Episode 2: “Faith”
On the first episode of The Bachelorette this season, they tried that awkward “Two Bachelorettes, One Choice” concept that some staff manipulator thought would increase the number of viewers. They took both Britt and Kaitlyn as potential Bachelorettes and, after a night of socializing and offering sex for votes, the guys then voted on which girl they wanted to continue as the Bachelorette and which they sent packing. Spoiler alert: they chose Kaitlyn.
There was one of the just-got-out-of-the-limo talks when some bachelor hopeful mentioned “faith” to Britt and she responded that faith was extremely important to her. And here starts the lesson…
What is faith? For most people this word means “faith in” something, which is usually “Jesus Christ is our Lord and Savior.” Michael Jackson self-proclaimed himself “The King of Pop.” In mock of this, Howard Stern throned himself “The King of All Media.” Jesus, the most arrogant of all, not only claimed to be the son of God but also took the word “faith” as belonging to his kingdom.
As a “factual” aside, Jesus once or twice called himself the Son of Man–not the Son of God. According to Wikipedia:
The expression “the Son of man” occurs 81 times in the Greek text of the four Canonical gospels, and is used only in the sayings of Jesus. The singular Hebrew expression “son of man” (בן–אדם i.e. ben-‘adam) also appears in the Hebrew Bible over a hundred times.
But if around the campfire after tossing down one too many glasses of Manishevitz, he ever did call himself the “Son of God” (even though this is not recorded in the Gospels) he never said he was the only Son of God. This is kind of like my brother saying, “I am the Son of Arthur” to which I’d be like, “Big whoop, so am I.” On one occasion, when he was really pissed off at his mother, Jesus did call himself the “Son of Bitch.” Big deal; I’ve called my mother worse.
What exactly is “faith”? Most of us just interpret it as: a strong belief. I was listening to one spiritual lecture where the speaker discussed the difference between faith and belief. Despite listening to that track on repeat, it never fully sunk into my thick skull what the heck was the difference. But let me give it shot.
Belief requires a something to connect it to; you believe that you are the smartest person in the room; you believe that time is linear; you believe that you will be the next Bachelorette. Your belief might be proven right or wrong (wrong in the case of Britt’s belief that she was going to be chosen as the Bachelorette.) If your belief is proven wrong, barring some egoic attachment, it is dropped immediately. Otherwise it is called “delusion” or “fundamentalism,” which mean the exact same thing.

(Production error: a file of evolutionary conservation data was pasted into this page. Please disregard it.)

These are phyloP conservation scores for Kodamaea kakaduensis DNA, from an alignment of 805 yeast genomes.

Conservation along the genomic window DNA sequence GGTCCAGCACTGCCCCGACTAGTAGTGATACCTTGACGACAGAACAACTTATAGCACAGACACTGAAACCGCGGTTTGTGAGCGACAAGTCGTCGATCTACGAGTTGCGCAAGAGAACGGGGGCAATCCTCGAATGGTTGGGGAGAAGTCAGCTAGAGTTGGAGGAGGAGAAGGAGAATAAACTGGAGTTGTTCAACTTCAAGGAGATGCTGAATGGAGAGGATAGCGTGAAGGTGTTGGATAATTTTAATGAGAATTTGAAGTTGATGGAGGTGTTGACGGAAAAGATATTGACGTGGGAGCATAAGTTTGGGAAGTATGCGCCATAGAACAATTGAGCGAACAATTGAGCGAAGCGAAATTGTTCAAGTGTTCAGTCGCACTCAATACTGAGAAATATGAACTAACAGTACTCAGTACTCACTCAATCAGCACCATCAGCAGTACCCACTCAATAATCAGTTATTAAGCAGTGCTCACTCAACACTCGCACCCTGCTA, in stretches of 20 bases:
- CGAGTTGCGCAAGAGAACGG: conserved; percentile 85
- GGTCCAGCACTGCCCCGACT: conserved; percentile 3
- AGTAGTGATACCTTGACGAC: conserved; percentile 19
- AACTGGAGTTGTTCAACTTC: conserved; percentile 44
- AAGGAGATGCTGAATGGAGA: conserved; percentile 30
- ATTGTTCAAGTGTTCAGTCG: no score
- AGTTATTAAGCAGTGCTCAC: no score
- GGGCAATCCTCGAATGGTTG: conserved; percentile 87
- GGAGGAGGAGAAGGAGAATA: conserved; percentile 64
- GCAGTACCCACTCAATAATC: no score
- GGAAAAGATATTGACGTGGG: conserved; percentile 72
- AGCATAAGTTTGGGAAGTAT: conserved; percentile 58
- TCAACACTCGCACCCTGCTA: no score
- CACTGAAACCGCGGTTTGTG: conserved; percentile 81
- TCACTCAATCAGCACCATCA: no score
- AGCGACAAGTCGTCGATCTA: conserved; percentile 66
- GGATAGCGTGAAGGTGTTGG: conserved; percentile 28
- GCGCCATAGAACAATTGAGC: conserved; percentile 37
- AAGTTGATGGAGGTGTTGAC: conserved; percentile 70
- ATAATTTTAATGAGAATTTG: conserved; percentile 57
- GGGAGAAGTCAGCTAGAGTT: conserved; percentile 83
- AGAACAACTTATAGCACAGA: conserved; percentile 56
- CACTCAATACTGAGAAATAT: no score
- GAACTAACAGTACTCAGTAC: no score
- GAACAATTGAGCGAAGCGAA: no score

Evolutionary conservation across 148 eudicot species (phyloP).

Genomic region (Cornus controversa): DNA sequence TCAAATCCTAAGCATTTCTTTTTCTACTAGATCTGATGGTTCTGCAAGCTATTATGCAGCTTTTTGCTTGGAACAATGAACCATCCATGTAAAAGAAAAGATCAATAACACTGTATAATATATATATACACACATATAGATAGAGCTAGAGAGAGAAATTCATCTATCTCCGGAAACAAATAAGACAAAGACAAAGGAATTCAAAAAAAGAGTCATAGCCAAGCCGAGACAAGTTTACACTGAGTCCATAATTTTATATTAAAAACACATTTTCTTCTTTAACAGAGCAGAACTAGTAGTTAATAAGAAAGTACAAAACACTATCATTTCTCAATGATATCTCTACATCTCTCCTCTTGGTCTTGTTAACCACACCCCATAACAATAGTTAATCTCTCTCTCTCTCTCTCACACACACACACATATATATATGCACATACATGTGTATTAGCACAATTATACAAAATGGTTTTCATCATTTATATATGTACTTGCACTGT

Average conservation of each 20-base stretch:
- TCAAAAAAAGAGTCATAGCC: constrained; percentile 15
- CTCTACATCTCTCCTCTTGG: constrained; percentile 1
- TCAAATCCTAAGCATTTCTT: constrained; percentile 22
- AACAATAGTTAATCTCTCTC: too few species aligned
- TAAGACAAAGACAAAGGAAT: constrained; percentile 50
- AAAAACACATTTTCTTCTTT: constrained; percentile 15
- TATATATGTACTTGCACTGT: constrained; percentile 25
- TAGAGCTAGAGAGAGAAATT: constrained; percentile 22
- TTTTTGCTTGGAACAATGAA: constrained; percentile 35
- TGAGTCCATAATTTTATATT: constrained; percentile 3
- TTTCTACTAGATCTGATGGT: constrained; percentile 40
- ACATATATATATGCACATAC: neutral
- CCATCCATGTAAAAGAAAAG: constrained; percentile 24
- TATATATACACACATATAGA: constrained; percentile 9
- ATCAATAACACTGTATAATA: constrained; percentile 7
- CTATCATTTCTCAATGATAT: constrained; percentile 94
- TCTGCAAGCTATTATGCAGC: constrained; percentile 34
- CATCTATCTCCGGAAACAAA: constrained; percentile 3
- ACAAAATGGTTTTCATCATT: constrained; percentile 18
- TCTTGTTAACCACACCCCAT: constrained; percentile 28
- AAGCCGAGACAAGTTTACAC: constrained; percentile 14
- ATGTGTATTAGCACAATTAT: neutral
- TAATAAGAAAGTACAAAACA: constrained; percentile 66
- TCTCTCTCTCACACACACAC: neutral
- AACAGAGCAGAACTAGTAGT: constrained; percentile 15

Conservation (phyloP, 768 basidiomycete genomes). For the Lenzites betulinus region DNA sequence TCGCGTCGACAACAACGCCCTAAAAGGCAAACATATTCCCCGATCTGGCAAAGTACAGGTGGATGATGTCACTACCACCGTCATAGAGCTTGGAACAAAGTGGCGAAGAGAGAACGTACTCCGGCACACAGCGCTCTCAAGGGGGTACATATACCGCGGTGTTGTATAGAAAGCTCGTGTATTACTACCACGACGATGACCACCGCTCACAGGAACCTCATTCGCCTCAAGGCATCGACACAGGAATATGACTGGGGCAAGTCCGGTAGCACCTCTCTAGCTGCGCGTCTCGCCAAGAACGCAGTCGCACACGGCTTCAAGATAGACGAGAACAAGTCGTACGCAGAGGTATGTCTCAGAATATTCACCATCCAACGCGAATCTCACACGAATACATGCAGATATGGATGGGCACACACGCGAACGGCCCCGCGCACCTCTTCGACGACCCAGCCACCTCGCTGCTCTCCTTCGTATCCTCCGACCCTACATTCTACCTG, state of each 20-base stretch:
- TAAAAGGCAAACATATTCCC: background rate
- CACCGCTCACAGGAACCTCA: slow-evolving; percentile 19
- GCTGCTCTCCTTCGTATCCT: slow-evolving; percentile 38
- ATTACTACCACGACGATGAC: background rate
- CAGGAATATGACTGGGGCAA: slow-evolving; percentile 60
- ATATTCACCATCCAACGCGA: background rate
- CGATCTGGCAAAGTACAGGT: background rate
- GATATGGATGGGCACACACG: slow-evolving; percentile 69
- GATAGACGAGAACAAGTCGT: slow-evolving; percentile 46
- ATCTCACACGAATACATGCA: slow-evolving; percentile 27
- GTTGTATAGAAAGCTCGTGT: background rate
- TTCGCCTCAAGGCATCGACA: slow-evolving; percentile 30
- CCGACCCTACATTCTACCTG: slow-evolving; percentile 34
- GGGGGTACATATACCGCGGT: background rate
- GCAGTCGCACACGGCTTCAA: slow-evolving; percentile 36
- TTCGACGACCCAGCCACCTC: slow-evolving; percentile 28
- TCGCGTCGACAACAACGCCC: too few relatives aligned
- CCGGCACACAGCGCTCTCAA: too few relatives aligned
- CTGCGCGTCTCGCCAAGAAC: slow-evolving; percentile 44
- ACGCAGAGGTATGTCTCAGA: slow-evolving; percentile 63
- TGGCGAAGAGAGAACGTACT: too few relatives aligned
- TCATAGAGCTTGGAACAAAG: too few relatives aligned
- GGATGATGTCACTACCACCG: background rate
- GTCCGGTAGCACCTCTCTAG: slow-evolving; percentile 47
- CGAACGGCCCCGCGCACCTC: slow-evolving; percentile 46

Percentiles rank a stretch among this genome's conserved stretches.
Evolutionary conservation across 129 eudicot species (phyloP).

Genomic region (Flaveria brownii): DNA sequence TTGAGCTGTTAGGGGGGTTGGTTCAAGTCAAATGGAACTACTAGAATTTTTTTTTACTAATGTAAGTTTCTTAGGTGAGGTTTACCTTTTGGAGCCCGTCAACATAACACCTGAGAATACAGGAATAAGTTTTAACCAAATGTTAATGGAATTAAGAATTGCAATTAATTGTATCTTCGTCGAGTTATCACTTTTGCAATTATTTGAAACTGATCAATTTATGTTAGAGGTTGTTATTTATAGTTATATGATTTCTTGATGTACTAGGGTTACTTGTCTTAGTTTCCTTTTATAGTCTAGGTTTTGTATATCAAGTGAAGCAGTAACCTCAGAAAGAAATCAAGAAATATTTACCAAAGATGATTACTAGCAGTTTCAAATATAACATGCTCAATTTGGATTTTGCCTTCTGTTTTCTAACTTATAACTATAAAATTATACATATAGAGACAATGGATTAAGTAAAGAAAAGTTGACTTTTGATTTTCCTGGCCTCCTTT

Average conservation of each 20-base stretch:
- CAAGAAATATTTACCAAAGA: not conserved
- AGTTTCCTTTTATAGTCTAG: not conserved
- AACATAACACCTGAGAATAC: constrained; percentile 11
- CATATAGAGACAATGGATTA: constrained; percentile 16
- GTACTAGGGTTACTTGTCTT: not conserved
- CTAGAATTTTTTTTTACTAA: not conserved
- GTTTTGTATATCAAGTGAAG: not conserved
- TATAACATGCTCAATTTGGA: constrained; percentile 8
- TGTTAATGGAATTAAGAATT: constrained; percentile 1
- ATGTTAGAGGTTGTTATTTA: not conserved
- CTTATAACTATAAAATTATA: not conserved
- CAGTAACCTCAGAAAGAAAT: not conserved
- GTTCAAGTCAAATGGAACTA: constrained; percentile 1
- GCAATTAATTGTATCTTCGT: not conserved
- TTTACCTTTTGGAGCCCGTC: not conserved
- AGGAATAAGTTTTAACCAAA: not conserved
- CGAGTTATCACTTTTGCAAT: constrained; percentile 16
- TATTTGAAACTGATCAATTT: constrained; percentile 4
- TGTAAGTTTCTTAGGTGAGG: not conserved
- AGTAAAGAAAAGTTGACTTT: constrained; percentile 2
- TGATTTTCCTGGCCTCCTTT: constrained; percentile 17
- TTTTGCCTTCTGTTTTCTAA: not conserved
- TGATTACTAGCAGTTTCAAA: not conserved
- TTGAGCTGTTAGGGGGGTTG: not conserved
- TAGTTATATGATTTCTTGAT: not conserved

While faith also seems to need an object of faith, I see it more as a life principle that you live through. If a belief is the objects in your apartment–from the television that you watch The Bachelorette on, to your desk, to your bed–faith is the space that actually makes up the apartment; a room is technically the enclosed space, not the items in it.
While faith and belief may be incestrual sisters engaging in an act of lesbianism–which if filmed and put on YouTube would probably go as viral as “Baby Panda Sneezing”–I “believe” there is a subtle difference. I use the word “believe” when I say this in common usage, but I have faith that everything happens for a reason. This doesn’t mean that I don’t get down when my girlfriend dumps me or when I lose a job for urinating in the staff coffee pot. But a part of me doesn’t just believe but “knows” that this is all a part of the process that is forging my spirit into a master of my domain.
Now my belief may be wrong. Perhaps the proper altar I should be praying at is in the Church of Nihilism, where its congregants believe that everything that happens in life is totally random with no meaning–and then you die. But regardless, this belief or faith or whatever definition it wears best, informs every moment of my life–which is important for someone like me who gets dumped and fired more than a hotdog at a barbecue!
I think it can be compared indirectly to the passion of a sense of purpose, which Viktor Frankl, Austrian neurologist, psychiatrist and Holocaust survivor wrote about in Man’s Search for Meaning and used as the cornerstone for his logotherapy. One might have a belief what her purpose is in life (in Britt’s case, to be the Bachelorette), but that is not quite the same as having a strong conviction that, “I incarnated on this planet to…” (in Britt’s case, to be the Bachelorette.) As said earlier, maybe it is this unrelenting conviction that is not dependent on facts that defines faith. Maybe that’s the defining distinction of faith (and fundamentalism): Unlike a belief, which can change based on facts, faith is unmovable, unmalleable and often unbelievable.
Beliefs often are called “faith” and yet they seem little more than fundamentalist hate and a desperate attempt to get to a cloudy place in the sky with either Jesus or virgins sucking your dick. The carpet munchers of faith and belief have gotten even more confused ever since gay marriage was legalized nationally! It was anticipating this added confusion alone why I campaigned side by side with the Westboro Baptist Church against gay marriage.